If anarchy follows this election, the first blame should go to the Electoral Commission. And the second one, should lie with Rupiah.

And probably it’s time the performance of the Electoral Commission management is reviewed. It is not enough to be changing chairpersons without paying attention to those who daily direct the operations of the Electoral Commission.

Poorly conducted elections are very dangerous. They are a recipe for anarchy.

We need to conduct our elections as openly as possible so that our people at the end of the elections have confidence in the results, in their accuracy and are left with no doubt that whoever has won has the majority support, was voted for by most of the voters.

We do appreciate the fact that democracy is in many ways nothing more than a set of rules for managing conflict. We say managing conflict because things do not sort themselves out, solutions have to be found to problems and conflicts have to be resolved by consensus and other acceptable means.

Conflicts or disagreements over how the elections must be conducted need to be managed within certain limits and result in compromises, consensus or other agreements that all sides accept as legitimate. An overemphasis on one side of the equation, an overprotection of those in government, can threaten the entire undertaking. If our candidates and their supporters perceive democracy as nothing more than a forum in which they can press their interests, do or die as Mbita Chitala said, we are in trouble, anarchy may soon engulf our country.

It shouldn’t be forgotten that this democracy we are pursuing is not a machine that runs by itself once the proper principles and procedures are inserted. A democratic society needs the commitment of citizens who accept the inevitability of conflicts as well as the necessity for tolerance, compromise and consensus.

It is said that democracy is not a set of revealed, unchanging truths, but the mechanism by which, through the clash and compromise of ideas, individuals and institutions, the people can, however imperfectly, reach for truth.

As we have stated before, the ability to conduct free, fair and honest elections is at the core of what it means to call a society democratic.
Casting a vote for a presidential candidate of our choice on October 30, in itself, guarantees us nothing. It offers instead the opportunity to succeed as well as the risk of failure.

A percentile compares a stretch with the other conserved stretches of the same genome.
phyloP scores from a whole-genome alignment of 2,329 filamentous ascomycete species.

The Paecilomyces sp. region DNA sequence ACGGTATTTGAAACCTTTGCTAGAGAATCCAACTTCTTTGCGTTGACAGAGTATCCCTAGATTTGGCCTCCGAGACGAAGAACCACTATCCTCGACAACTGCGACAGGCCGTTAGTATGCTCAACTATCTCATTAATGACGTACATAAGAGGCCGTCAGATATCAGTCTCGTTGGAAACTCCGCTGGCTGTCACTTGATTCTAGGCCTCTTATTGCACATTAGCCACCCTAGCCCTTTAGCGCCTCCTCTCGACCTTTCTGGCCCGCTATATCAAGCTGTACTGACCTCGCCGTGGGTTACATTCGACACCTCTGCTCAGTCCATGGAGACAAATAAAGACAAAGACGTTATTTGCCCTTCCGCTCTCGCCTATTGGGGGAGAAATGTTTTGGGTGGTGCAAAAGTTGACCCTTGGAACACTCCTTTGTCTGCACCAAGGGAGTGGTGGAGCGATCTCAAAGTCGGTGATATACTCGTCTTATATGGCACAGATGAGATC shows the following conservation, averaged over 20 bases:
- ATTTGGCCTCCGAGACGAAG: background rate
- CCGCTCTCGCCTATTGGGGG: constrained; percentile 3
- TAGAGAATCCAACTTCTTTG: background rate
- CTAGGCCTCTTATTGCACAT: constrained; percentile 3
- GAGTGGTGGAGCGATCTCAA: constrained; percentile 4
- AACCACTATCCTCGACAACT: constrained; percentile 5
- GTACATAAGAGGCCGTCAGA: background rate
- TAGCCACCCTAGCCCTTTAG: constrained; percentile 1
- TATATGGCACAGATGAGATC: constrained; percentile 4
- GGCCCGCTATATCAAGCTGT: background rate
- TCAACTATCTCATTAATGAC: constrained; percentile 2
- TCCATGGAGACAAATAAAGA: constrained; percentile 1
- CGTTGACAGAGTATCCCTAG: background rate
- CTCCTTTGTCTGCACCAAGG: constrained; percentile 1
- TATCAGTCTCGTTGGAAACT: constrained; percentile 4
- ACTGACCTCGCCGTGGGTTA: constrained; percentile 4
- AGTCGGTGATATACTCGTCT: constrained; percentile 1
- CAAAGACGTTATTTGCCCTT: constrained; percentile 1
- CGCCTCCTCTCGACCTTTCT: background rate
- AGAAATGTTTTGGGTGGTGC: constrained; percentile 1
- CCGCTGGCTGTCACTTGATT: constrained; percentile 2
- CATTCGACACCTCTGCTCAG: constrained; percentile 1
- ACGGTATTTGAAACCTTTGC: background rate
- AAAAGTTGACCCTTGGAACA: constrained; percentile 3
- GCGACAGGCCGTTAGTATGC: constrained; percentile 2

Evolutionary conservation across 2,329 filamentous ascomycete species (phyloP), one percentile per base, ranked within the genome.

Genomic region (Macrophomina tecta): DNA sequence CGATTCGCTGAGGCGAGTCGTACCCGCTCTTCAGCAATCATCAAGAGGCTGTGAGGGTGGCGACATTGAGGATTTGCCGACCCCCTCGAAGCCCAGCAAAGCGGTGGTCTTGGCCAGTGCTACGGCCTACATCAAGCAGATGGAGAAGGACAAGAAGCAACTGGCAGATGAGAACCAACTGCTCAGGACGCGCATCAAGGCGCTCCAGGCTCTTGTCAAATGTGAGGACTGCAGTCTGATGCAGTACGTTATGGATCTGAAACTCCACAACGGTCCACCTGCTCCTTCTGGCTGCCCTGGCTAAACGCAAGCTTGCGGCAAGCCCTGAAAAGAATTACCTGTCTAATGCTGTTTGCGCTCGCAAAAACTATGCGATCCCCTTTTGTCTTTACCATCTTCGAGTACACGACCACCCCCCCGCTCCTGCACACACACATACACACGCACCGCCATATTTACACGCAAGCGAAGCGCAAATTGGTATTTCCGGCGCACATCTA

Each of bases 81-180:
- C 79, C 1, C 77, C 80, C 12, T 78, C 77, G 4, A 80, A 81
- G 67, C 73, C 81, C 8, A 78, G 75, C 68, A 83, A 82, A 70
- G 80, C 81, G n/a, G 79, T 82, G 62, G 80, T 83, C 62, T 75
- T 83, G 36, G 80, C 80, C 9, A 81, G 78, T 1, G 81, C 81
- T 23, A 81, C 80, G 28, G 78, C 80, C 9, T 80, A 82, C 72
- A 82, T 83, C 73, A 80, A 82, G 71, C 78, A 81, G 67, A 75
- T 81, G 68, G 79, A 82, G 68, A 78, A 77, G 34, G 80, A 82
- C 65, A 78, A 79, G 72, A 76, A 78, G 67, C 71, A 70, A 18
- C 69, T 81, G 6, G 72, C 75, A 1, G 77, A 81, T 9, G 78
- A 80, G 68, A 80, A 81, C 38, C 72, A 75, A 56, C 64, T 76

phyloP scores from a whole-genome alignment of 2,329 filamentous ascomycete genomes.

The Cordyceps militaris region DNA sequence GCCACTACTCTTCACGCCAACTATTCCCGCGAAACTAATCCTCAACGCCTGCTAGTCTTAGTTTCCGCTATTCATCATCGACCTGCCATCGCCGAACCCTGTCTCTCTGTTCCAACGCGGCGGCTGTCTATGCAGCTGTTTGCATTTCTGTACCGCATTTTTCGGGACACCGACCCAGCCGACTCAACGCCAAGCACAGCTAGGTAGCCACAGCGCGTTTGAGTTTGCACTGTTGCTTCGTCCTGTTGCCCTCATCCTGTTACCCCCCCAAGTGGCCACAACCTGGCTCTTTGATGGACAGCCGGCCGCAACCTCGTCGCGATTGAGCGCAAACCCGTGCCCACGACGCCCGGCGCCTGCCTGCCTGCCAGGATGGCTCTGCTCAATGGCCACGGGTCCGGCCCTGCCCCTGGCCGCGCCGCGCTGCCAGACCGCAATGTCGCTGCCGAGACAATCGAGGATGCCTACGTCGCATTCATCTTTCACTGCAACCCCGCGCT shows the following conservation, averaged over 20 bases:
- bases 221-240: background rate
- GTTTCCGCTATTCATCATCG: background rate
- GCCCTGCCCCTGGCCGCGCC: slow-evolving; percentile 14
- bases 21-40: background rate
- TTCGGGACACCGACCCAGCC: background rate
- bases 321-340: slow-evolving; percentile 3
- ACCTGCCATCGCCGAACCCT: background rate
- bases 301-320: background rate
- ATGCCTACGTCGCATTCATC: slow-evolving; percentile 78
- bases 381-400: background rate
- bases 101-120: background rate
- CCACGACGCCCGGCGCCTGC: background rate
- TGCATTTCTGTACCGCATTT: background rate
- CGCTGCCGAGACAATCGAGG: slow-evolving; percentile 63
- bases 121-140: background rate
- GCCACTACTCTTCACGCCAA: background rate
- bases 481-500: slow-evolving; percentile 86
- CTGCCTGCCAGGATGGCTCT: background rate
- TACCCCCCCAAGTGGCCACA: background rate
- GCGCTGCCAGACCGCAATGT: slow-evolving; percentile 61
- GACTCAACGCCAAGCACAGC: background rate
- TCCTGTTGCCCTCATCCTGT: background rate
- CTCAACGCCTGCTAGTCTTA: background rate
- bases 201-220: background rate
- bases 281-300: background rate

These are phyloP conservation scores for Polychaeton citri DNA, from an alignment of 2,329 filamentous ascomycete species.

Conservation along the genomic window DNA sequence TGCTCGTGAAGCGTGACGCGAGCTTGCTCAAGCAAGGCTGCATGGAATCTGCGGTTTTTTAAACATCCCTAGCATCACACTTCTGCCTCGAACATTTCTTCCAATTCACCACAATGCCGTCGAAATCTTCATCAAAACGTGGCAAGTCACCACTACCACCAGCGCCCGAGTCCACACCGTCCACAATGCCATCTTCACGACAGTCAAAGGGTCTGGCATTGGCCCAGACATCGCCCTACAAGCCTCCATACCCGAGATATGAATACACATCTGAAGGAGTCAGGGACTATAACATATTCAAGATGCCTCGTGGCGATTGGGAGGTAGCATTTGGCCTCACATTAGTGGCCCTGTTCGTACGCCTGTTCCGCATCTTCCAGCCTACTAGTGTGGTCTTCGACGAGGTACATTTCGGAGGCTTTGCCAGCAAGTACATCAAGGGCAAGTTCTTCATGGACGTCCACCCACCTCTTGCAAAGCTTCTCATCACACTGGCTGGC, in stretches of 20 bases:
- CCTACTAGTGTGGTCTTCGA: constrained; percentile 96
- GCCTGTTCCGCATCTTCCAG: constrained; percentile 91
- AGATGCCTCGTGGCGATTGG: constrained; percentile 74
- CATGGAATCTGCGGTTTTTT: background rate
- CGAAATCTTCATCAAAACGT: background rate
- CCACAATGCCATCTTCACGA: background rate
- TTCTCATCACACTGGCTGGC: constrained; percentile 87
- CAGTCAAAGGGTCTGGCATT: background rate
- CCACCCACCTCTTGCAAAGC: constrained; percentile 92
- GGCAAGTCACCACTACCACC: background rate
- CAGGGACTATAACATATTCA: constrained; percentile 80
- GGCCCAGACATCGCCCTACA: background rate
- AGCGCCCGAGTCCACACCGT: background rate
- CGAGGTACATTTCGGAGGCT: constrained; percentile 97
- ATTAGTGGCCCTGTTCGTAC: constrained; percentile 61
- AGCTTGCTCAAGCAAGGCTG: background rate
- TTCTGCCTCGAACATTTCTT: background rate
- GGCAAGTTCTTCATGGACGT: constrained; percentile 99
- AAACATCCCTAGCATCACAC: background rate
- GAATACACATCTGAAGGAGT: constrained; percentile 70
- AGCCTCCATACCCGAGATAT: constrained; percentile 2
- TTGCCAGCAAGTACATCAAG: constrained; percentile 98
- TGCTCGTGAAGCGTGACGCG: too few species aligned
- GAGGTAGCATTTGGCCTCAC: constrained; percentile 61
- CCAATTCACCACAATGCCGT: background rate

Going to the polls is then both a promise and a challenge. It is a promise that if we work together in the spirit of love and tolerance, we can elect representatives who will help us govern our country’s affairs in a manner that will serve our aspirations for personal freedom, economic opportunity and social justice. It is a challenge because the success of such elections, of this democratic enterprise we have embarked upon rests upon our shoulders as citizens of this country and on no one else. In the end, we get a government we deserve.

For these reasons, we urge the Electoral Commission and Rupiah to mull over things and consider the feelings, the concerns of other stakeholders, of fellow citizens over the manner in which they are conducting this presidential election. We know Rupiah wants to win, and justifiably so, but it shouldn’t be at any cost – at the cost of igniting the sparks of anarchy in this country.

As for the Electoral Commission, there has to be an admission that all is not as it should be in the manner they are conducting this election. There are clear manifestations of inefficiency, ineffectiveness, lack of orderliness and sometimes dishonesty in the way they are managing things. This needs to be corrected and corrected very quickly because time, although of essence, is not on their side. Public mistrust in them – as a result of their inefficiency, ineffectiveness, disorderliness and sometimes dishonesty – is starting to run very high.

All efforts should be made to restore public confidence in their work. As things stand today, it will be very difficult for the opposition to accept defeat on October 30. This is not a conducive atmosphere for holding such important and highly competitive elections. We say this because these elections are not symbolic – they are competitive and the president of this country is supposed to be decided by the voters of Zambia on October 30.

And these elections are not about the political survival of Rupiah and his sponsors, they should be for the good of the people and our country. If the spirit of this primacy of the common good were to animate Rupiah and his sponsors and those in charge of the affairs of the Electoral Commission, we would not witness elections that leave the public dismayed and disheartened.

We should therefore ensure that this coming presidential election is held or conducted in national interest for the good of all our people and not necessarily for the good of the candidates or one of them – Rupiah.
Anarchy can be avoided by doing everything in the most transparent and accountable manner. There should be nothing secret about this election.

The only exception should be the casting of the vote itself – everything else should be transparent for all to see or verify. This is the only way we will ensure a free and fair election that will be accepted and respected by all our people – winners and losers alike.



Post a Comment

Subscribe to Post Comments [Atom]

<< Home